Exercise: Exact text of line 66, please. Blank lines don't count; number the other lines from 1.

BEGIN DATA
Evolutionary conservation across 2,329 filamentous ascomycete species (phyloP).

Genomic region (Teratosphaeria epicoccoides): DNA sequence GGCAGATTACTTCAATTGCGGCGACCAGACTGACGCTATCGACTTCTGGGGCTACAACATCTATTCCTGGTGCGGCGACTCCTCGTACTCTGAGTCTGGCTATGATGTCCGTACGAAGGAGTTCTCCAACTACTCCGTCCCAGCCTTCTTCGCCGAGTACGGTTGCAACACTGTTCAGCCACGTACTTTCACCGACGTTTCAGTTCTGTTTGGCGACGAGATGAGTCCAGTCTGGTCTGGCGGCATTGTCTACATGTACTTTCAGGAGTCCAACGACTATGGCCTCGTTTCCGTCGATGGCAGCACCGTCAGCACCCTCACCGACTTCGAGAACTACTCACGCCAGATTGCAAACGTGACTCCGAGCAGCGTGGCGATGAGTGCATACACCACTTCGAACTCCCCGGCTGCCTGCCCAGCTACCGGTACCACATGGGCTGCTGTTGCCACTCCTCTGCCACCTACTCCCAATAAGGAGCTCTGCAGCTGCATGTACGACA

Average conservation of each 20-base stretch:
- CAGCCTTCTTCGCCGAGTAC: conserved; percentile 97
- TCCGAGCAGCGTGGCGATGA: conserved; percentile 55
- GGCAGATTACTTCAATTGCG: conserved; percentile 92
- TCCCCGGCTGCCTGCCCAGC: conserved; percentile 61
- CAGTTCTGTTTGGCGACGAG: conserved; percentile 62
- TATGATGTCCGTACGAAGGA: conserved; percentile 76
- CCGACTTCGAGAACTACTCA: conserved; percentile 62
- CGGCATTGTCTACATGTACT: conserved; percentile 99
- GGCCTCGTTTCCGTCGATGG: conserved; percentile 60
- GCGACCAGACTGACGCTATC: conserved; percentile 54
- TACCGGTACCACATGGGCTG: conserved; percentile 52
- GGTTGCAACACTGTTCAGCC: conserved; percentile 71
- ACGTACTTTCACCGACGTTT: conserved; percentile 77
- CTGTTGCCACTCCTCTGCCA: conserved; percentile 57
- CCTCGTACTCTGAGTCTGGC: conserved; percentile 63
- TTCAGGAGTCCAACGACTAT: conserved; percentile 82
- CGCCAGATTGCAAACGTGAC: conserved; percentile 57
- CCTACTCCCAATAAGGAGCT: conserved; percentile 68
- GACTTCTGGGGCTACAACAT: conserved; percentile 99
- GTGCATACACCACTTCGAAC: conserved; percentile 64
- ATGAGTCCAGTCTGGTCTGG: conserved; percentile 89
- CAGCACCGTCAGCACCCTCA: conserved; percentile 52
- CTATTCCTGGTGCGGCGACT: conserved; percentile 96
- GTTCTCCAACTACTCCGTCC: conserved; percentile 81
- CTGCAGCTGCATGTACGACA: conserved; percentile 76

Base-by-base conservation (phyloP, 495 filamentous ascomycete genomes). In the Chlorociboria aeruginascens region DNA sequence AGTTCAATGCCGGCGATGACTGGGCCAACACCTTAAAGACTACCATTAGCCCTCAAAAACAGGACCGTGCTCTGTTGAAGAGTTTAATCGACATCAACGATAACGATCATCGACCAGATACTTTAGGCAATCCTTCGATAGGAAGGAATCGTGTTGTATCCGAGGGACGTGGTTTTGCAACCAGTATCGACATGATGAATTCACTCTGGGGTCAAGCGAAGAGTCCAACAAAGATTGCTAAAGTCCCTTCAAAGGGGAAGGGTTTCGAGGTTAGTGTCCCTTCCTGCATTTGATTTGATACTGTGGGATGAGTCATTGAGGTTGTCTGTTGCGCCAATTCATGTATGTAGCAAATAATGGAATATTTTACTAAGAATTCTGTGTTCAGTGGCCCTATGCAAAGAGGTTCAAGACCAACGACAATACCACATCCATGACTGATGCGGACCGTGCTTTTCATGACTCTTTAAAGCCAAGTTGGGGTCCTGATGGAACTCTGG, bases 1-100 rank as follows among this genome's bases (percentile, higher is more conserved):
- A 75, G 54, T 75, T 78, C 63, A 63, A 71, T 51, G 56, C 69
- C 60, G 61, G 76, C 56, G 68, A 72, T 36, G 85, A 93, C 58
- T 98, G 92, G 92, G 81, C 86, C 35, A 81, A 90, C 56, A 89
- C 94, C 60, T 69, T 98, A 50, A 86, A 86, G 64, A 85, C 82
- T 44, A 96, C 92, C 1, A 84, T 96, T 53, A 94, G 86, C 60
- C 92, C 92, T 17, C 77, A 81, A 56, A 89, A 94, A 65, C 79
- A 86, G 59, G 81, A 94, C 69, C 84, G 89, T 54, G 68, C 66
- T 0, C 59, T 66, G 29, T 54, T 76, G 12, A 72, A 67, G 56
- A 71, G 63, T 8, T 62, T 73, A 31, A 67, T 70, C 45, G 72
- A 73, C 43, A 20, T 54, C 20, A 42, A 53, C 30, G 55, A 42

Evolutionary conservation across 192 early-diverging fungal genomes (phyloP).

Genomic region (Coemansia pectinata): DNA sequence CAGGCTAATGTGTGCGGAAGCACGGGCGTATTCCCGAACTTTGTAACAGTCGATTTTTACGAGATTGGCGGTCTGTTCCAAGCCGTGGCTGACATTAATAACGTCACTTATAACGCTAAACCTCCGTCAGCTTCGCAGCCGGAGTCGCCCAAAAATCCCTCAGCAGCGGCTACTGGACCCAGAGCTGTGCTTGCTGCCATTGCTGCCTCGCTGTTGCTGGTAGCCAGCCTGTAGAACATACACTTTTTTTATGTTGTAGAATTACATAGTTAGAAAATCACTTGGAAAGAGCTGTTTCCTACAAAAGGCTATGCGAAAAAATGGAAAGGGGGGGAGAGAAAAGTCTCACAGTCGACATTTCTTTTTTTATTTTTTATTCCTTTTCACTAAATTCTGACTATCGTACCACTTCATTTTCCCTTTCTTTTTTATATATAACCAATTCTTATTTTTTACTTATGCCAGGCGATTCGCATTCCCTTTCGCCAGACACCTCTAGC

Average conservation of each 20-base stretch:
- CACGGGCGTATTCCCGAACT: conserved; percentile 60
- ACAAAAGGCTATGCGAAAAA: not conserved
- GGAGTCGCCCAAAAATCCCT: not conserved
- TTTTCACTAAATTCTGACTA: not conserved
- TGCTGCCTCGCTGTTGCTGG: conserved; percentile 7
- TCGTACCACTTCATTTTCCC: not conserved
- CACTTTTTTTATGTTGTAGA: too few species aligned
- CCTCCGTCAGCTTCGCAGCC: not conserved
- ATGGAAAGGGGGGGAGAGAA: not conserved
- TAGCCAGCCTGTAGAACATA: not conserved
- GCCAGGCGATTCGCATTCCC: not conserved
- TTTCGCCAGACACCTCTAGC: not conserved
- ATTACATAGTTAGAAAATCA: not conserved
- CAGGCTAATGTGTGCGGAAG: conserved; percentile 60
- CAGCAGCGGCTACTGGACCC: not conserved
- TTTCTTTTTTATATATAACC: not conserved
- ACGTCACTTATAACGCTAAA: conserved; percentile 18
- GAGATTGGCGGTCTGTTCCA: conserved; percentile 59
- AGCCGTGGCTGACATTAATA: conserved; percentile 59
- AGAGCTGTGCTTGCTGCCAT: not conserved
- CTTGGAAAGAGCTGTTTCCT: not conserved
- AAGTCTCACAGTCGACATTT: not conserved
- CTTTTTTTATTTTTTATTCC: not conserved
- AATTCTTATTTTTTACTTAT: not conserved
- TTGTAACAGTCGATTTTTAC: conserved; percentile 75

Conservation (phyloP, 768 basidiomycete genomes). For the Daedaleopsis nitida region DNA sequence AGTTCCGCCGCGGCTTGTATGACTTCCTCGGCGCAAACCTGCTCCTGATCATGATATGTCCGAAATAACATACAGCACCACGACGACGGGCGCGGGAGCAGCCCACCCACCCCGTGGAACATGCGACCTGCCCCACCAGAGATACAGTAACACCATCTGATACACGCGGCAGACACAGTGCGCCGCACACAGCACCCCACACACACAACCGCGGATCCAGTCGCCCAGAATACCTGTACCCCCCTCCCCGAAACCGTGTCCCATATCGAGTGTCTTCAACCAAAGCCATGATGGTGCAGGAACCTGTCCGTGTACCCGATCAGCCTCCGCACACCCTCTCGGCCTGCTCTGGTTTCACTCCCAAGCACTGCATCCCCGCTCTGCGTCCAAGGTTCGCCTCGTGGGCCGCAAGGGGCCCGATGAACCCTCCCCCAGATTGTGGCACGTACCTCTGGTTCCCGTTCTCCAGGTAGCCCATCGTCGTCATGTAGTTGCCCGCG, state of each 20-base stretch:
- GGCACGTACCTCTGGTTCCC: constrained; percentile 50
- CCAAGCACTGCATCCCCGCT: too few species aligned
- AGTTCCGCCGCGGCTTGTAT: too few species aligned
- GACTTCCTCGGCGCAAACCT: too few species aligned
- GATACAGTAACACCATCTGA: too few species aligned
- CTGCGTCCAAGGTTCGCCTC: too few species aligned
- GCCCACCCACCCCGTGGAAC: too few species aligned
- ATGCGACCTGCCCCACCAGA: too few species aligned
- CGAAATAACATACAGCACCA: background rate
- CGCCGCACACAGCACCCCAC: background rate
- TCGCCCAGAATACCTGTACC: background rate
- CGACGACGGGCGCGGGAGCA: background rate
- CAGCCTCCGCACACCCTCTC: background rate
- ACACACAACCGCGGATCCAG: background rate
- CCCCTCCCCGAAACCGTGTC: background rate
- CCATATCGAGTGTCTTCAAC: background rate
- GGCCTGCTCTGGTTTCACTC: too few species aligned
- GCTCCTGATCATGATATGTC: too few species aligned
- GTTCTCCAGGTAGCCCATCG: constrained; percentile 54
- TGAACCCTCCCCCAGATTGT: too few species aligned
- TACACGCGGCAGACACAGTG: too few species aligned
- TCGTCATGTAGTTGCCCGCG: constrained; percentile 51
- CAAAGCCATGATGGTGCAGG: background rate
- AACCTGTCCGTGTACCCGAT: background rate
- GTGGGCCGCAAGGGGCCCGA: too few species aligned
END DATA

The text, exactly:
- AATTCTTATTTTTTACTTAT: not conserved